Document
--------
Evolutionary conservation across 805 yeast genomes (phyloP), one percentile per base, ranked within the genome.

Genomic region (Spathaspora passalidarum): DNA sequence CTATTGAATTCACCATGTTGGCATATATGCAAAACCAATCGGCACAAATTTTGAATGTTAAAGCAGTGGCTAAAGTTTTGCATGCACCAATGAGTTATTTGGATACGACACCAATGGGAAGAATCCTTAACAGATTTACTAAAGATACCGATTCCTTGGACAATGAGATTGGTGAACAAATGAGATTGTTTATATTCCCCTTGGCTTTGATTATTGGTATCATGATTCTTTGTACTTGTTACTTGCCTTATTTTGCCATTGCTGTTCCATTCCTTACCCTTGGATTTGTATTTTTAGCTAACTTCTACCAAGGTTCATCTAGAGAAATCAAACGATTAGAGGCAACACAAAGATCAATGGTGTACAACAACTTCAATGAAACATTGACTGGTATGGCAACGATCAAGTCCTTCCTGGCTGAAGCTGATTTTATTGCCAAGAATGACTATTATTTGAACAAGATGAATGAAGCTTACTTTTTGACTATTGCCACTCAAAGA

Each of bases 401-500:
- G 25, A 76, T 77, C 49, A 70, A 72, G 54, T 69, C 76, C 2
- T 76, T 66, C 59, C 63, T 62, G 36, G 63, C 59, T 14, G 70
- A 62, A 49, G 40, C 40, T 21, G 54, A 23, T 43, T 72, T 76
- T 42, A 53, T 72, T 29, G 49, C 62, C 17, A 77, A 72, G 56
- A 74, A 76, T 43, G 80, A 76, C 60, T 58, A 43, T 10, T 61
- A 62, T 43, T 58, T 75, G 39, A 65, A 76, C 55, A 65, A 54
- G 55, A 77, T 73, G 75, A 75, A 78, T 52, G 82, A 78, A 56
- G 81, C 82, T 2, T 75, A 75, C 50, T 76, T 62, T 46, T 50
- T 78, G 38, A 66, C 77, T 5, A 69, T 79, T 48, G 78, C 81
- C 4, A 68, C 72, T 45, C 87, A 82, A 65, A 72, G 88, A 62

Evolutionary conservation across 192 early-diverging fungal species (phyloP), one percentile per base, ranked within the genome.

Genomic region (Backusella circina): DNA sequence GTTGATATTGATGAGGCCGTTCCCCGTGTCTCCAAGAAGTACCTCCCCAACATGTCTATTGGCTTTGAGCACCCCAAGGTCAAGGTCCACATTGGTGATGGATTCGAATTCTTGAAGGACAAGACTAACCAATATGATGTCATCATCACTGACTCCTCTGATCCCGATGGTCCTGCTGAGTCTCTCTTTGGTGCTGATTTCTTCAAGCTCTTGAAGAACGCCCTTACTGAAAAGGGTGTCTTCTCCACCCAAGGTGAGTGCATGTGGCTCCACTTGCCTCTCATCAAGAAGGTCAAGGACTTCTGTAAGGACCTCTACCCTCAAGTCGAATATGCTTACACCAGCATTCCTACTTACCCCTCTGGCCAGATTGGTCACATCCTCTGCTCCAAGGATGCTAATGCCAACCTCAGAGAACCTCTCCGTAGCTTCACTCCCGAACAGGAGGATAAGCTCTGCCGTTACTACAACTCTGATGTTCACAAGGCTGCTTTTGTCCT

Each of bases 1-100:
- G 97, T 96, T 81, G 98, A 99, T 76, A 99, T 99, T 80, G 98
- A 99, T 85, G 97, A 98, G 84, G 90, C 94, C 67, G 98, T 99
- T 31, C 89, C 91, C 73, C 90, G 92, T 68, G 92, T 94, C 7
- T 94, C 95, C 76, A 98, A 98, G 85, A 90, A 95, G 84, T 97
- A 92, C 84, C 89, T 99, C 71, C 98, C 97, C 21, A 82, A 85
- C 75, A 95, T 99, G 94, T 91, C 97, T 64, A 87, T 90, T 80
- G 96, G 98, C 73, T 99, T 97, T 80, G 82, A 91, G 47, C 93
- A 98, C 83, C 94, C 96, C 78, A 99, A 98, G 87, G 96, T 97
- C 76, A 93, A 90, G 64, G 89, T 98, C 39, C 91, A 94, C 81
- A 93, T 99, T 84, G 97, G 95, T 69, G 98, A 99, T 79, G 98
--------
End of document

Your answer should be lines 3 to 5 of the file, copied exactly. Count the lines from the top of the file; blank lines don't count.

Each of bases 401-500:
- G 25, A 76, T 77, C 49, A 70, A 72, G 54, T 69, C 76, C 2
- T 76, T 66, C 59, C 63, T 62, G 36, G 63, C 59, T 14, G 70